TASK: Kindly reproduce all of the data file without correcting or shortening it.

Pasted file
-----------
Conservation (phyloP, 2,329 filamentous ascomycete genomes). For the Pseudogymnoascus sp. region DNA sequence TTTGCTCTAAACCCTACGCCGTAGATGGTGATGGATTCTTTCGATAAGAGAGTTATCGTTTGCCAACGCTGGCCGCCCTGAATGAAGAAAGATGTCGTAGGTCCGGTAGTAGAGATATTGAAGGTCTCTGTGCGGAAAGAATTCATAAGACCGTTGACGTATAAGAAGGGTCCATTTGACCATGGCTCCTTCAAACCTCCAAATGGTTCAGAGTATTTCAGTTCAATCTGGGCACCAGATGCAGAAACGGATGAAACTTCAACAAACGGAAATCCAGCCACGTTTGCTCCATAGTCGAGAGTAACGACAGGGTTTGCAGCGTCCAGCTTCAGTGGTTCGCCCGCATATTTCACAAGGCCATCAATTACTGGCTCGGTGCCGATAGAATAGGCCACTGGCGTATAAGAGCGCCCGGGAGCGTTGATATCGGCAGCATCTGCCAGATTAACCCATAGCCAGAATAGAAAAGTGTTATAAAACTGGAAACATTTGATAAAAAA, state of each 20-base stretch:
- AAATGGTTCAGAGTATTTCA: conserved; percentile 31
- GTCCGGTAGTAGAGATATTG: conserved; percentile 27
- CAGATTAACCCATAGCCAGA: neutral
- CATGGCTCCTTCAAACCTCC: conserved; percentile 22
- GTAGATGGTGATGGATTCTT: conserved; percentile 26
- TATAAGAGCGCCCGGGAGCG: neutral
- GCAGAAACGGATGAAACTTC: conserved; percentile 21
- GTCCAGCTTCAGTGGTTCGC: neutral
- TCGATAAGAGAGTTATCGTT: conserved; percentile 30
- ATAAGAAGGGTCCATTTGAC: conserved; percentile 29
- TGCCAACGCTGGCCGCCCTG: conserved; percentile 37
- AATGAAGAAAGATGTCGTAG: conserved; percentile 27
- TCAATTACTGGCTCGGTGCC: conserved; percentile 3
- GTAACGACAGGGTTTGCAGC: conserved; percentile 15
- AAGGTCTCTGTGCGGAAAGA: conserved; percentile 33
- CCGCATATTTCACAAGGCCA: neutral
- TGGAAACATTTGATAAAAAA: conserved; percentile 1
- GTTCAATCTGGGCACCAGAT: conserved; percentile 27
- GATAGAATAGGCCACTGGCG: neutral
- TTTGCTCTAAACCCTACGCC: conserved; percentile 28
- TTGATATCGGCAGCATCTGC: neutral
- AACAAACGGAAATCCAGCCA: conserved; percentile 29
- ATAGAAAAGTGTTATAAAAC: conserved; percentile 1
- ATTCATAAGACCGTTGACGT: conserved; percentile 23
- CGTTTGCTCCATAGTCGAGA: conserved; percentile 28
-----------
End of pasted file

Conservation (phyloP, 2,329 filamentous ascomycete genomes). For the Pseudogymnoascus sp. region DNA sequence TTTGCTCTAAACCCTACGCCGTAGATGGTGATGGATTCTTTCGATAAGAGAGTTATCGTTTGCCAACGCTGGCCGCCCTGAATGAAGAAAGATGTCGTAGGTCCGGTAGTAGAGATATTGAAGGTCTCTGTGCGGAAAGAATTCATAAGACCGTTGACGTATAAGAAGGGTCCATTTGACCATGGCTCCTTCAAACCTCCAAATGGTTCAGAGTATTTCAGTTCAATCTGGGCACCAGATGCAGAAACGGATGAAACTTCAACAAACGGAAATCCAGCCACGTTTGCTCCATAGTCGAGAGTAACGACAGGGTTTGCAGCGTCCAGCTTCAGTGGTTCGCCCGCATATTTCACAAGGCCATCAATTACTGGCTCGGTGCCGATAGAATAGGCCACTGGCGTATAAGAGCGCCCGGGAGCGTTGATATCGGCAGCATCTGCCAGATTAACCCATAGCCAGAATAGAAAAGTGTTATAAAACTGGAAACATTTGATAAAAAA, state of each 20-base stretch:
- AAATGGTTCAGAGTATTTCA: conserved; percentile 31
- GTCCGGTAGTAGAGATATTG: conserved; percentile 27
- CAGATTAACCCATAGCCAGA: neutral
- CATGGCTCCTTCAAACCTCC: conserved; percentile 22
- GTAGATGGTGATGGATTCTT: conserved; percentile 26
- TATAAGAGCGCCCGGGAGCG: neutral
- GCAGAAACGGATGAAACTTC: conserved; percentile 21
- GTCCAGCTTCAGTGGTTCGC: neutral
- TCGATAAGAGAGTTATCGTT: conserved; percentile 30
- ATAAGAAGGGTCCATTTGAC: conserved; percentile 29
- TGCCAACGCTGGCCGCCCTG: conserved; percentile 37
- AATGAAGAAAGATGTCGTAG: conserved; percentile 27
- TCAATTACTGGCTCGGTGCC: conserved; percentile 3
- GTAACGACAGGGTTTGCAGC: conserved; percentile 15
- AAGGTCTCTGTGCGGAAAGA: conserved; percentile 33
- CCGCATATTTCACAAGGCCA: neutral
- TGGAAACATTTGATAAAAAA: conserved; percentile 1
- GTTCAATCTGGGCACCAGAT: conserved; percentile 27
- GATAGAATAGGCCACTGGCG: neutral
- TTTGCTCTAAACCCTACGCC: conserved; percentile 28
- TTGATATCGGCAGCATCTGC: neutral
- AACAAACGGAAATCCAGCCA: conserved; percentile 29
- ATAGAAAAGTGTTATAAAAC: conserved; percentile 1
- ATTCATAAGACCGTTGACGT: conserved; percentile 23
- CGTTTGCTCCATAGTCGAGA: conserved; percentile 28